- The bipartisan infrastructure bill now gaining momentum in Congress could provide a badly-needed boost to U.S. efforts to boost production of critical minerals, which play a key role in the renewable energy sector, Sen. Lisa Murkowski (R-Alaska) noted at a conference Tuesday hosted by the Bipartisan Policy Center.
- The $1 trillion proposal is expected to include money for research and demonstration projects and other efforts aimed at lessening the reliance on China for the supply of critical minerals like lithium, used in EV battery production, according to David Turk, undersecretary at the U.S. Department of Energy, in remarks at the BPC event. After weeks of intense negotiations, senators voted on Wednesday 67-32 to advance the latest version of the bipartisan infrastructure deal, securing the support of 17 Republicans, including Minority Leader Mitch McConnell.
- The United States currently imports more than half of its annual consumption for 31 of 35 critical minerals, which range from lithium used in EV batteries to Tellurium used in solar cells, creating a major "vulnerability" for the country, Murkowski noted in her remarks at the event.
Overall, China accounted for 80% of all rare earths imports to the U.S. from 2015 to 2018, the U.S. Geological Survey reports.
The critical minerals are vital in a range of industries, including renewable energy. EV cars require six times the amount of critical minerals than their traditional, internal combustion engine counterparts, while an offshore wind plant "requires nine times more mineral resources than a gas-fired plant," according to a report by the International Energy Agency.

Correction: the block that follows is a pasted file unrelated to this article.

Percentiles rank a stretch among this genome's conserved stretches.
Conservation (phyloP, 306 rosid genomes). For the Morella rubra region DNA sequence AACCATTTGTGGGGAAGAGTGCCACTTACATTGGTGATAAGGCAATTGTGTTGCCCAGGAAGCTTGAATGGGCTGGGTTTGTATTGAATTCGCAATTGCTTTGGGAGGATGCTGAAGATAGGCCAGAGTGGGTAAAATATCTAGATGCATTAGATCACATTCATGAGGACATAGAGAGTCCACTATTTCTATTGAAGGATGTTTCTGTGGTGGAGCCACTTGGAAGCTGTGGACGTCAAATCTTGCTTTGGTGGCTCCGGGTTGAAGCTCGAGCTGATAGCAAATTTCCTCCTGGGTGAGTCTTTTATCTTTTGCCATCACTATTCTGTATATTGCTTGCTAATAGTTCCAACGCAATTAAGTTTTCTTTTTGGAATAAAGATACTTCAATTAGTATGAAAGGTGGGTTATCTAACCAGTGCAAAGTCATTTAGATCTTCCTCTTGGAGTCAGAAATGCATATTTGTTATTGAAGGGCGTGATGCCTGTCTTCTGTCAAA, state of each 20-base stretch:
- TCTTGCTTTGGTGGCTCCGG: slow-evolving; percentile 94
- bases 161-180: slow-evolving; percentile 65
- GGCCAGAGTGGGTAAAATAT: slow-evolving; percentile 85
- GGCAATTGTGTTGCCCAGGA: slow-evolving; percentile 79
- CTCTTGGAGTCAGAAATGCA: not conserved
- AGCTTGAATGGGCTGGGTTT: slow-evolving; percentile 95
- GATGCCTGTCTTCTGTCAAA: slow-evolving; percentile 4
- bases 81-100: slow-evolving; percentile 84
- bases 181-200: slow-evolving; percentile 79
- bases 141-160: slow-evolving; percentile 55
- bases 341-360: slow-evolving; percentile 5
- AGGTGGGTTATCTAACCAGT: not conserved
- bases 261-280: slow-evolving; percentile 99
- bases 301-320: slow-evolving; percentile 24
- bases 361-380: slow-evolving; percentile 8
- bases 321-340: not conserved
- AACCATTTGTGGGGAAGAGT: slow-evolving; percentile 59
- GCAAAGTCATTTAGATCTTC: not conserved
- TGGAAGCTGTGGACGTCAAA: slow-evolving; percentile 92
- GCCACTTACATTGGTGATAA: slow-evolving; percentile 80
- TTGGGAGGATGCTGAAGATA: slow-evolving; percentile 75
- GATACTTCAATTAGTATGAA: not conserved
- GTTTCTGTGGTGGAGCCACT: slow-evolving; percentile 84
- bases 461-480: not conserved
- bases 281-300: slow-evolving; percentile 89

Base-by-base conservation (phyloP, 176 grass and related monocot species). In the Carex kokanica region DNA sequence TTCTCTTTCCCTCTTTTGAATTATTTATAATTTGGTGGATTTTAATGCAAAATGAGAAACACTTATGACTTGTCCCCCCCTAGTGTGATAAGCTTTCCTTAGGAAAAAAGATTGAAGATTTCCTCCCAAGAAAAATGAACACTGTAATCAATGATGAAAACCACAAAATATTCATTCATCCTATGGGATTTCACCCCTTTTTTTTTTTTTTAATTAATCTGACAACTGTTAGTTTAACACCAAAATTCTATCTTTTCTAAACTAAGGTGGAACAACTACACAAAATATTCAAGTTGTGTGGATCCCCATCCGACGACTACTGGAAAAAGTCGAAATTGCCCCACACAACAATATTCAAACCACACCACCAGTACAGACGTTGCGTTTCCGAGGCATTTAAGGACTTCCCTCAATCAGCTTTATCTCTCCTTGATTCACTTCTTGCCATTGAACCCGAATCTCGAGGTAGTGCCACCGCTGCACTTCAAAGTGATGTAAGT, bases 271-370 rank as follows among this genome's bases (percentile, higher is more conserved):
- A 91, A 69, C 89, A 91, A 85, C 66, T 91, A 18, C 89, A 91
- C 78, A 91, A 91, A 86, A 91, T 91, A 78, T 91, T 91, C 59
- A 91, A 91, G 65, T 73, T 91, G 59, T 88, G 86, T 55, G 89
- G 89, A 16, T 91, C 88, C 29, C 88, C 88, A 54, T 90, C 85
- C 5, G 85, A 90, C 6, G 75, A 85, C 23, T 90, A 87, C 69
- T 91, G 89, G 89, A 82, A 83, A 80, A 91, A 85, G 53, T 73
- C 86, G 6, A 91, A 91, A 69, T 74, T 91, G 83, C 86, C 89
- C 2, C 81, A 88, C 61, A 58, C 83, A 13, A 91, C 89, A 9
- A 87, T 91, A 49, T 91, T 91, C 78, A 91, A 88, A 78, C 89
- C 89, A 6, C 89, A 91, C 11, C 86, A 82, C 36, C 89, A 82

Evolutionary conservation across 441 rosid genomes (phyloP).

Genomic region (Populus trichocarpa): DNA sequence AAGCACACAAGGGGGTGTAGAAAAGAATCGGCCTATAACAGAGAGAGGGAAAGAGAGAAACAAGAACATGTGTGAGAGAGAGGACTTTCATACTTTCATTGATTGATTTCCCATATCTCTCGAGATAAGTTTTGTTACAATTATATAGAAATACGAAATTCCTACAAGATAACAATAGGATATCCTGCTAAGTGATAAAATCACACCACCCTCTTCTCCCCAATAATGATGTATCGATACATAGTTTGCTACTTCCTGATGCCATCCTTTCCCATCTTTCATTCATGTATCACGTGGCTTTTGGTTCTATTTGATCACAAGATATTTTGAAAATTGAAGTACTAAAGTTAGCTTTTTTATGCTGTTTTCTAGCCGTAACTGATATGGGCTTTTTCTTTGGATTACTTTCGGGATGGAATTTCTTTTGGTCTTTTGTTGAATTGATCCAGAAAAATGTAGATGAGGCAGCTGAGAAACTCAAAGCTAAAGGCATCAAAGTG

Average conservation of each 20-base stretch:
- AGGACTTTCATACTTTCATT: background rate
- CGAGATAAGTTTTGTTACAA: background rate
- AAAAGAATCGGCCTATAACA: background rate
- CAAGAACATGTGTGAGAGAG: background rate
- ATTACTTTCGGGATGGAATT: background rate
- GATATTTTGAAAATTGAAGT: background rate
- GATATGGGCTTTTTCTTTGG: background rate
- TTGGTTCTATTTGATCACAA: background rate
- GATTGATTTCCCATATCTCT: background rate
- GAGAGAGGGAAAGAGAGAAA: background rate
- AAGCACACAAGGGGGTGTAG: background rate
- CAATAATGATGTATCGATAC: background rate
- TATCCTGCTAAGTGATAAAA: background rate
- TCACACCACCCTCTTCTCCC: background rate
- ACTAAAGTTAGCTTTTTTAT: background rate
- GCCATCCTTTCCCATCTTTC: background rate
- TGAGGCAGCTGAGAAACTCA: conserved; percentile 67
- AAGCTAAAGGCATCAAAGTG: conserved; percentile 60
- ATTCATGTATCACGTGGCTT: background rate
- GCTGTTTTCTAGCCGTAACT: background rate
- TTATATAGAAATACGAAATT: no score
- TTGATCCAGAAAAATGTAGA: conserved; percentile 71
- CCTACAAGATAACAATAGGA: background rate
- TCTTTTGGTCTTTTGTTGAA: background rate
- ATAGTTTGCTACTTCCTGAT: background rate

Over the past decade, the amount of minerals needed for new power generation has risen by 50%, the result of the increasing importance of renewable sources of energy, the report notes.
The threat to U.S. security posed by China’s dominance in the critical mineral sector was a major theme of Tuesday’s conference hosted by the Bipartisan Policy Center.
China has spent more than a decade investing in the mining, processing and production of critical minerals, with the emerging EV sector relying on China for batteries, according to Murkowski.
"China has been the powerhouse on the world stage in regards to critical minerals, not just the supply, but also the processing of them," Murkowski said, calling this dominance a "long-term national security threat" to the country.
However, the bipartisan infrastructure bill could play a key role in helping the U.S. to close the gap with China in this key area, said Murkowski, who has been involved in negotiations on the bill.
The energy provisions of the bipartisan bill will call for a mapping of critical mineral resources in the U.S., Murkowski said.
Another provision calls for streamlining the permitting process for mining and extracting critical minerals, Murkowski said, adding it can take 12 years now to line up the federal permits needed to open a mine. That, in turn, can cause businesses to "hesitate to deploy any investment capital."
"We are trying to move these along — jump start them if you will," Murkowski said. "My bill aims to improve the timeliness of the federal permitting and review process," she said of legislation that would be incorporated into the bipartisan infrastructure bill.
The agreement passed by Senate on Wednesday includes $550 billion in new spending, but still needs to be turned into formal text and will likely face rounds of amendments before facing both chambers of Congress.
The Biden administration, in turn, is moving more aggressively when it comes to recycling efforts related to critical minerals and looking to allies such as Canada for critical mineral extraction, she said.
Murkowski said she would instead like to see more efforts to boost critical mineral mining and extraction in the U.S. and in her home state of Alaska as well.
"We have some extraordinary potential and want to be able to prove that, Murkowski said.
Meanwhile, David Turk, deputy secretary at the Department of Energy, said the bipartisan infrastructure bill will provide a crucial boost in funding for various demonstration and research projects related to the supply of critical minerals.
"Our economic competitors have been thinking about this for years and more importantly working on this for years," Turk said at the conference. "This ups our game significantly."